In 1981, 22 percent of home buyers relied on advertisements in the newspaper to find their dream home, while 8 percent turned to a friend for word-of-mouth information.
Since then, lots has changed. According to recent survey data from the National Association of Realtors®, nearly half of buyers headed to the internet as the first step in their home search. As real estate professionals rely more and more on technology to meet consumer demands, Realtors® say the issue of net neutrality is of growing importance.
Net neutrality refers the idea that Internet users should control what content they view and the applications they use online. A “net neutral” system requires that broadband networks remain free of restrictions on content, websites, or platforms, as well as the way communication takes place.
The Federal Communications Commission implemented “net neutral” rules in 2015, but under a new administration the FCC has since proposed a rollback of those protections.
NAR made its position on this proposal clear this week in official comments to the FCC. NAR pointed to net neutrality’s role in encouraging small business innovation, citing the potential rollback as a threat to innovation.
NAR’s 2017 Real Estate in a Digital Age Report showed that the demands of home buyers are changing, putting the importance of a free and open internet in focus. For example, 50 percent of buyers said they found virtual tours “very useful,” while over 40 percent said the same of interactive maps.
Realtors® themselves are also putting technology to work in greater numbers as they work to meet this demand. The report finds that the vast preponderance of Realtors® use a website, email, text messaging and social media in their business.
Less conventional technologies are catching on as well. According to the report, over 30 percent of Realtors® say they are currently or plan to use drones in the future. But as more Realtors® use drones to capture images and otherwise serve their clients, NAR is raising concerns that a net neutrality rollback would put that progress at risk.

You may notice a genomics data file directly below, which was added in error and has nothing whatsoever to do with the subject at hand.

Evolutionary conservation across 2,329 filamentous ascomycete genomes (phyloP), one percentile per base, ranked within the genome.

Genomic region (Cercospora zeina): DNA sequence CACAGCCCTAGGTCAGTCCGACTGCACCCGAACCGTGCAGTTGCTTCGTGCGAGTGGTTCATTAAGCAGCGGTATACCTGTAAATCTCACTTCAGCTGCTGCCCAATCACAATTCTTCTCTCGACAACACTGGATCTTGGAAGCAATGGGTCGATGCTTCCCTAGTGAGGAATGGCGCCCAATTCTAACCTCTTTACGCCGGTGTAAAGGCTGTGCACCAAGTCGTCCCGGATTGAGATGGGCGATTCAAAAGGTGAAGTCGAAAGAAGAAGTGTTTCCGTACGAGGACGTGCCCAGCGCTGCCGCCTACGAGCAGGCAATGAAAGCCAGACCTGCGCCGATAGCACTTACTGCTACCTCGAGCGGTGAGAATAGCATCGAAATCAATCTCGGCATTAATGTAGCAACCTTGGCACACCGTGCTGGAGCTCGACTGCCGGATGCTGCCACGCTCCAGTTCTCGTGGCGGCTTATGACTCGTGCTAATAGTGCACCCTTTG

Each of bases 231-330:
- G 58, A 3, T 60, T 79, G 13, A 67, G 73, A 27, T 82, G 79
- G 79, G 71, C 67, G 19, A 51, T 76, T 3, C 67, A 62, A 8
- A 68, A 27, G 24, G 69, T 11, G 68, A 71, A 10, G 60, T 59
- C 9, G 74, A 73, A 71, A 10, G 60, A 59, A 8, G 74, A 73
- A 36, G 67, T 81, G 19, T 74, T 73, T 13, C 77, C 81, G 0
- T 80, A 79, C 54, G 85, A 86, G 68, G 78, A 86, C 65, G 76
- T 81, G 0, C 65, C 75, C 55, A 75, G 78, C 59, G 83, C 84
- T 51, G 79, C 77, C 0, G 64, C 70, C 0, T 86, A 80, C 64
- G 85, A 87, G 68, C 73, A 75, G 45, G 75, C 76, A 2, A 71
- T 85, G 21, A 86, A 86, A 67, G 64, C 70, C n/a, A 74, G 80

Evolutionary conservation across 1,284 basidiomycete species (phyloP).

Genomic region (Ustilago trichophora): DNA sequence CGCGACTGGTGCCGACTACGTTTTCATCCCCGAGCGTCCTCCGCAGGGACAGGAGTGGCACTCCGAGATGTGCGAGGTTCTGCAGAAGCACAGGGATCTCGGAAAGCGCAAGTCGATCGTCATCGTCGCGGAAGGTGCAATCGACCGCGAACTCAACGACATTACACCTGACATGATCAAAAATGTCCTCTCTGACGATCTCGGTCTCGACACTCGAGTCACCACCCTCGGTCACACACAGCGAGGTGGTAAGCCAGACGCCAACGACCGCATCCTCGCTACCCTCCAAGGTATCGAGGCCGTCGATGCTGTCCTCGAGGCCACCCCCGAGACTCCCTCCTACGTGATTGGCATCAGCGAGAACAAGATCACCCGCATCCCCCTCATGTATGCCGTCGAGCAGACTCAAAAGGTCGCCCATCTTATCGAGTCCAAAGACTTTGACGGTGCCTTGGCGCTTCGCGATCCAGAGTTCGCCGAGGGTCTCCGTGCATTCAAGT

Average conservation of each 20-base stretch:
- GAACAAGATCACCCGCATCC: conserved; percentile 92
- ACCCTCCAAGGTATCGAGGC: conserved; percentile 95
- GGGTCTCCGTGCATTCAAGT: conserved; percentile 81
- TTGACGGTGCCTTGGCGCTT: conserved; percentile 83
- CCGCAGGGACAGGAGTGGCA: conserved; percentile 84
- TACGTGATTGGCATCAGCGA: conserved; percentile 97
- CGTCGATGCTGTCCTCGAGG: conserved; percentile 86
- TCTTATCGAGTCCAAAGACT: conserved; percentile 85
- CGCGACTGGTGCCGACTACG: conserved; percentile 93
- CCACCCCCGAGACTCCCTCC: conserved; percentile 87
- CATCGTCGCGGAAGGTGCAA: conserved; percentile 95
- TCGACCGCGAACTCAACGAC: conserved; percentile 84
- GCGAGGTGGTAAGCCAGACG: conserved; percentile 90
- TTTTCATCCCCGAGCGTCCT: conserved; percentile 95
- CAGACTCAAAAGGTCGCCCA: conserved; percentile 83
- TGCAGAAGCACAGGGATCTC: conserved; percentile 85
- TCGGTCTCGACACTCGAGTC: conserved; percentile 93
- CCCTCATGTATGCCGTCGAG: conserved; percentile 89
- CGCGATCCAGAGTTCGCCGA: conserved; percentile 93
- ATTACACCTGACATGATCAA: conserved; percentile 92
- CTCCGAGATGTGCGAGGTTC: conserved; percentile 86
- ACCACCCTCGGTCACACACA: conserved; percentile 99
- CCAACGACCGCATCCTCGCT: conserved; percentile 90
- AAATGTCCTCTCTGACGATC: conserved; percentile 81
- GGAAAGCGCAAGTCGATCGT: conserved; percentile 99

“Since UAS (drones) are network connected devices—disrupted, degraded or blocked service to these devices could significantly reduce their usefulness,” NAR said in its comments. “Consumers would lose the benefit of enhanced aerial photography and drone photographers would lose a source of income.”
Citing Realtors® as early adopters of consumer technology, NAR President William E. Brown called for the FCC to leave net neutral rules in place.
“As streaming video, virtual tours and other technologies grow in popularity, these concerns will grow as well,” said Brown. “Net neutrality means stronger protections for our members and better results for the clients they serve. We’re hopeful the FCC considers these concerns as they examine the rule.”
NAR intern Sarah Purcell contributed to this report.
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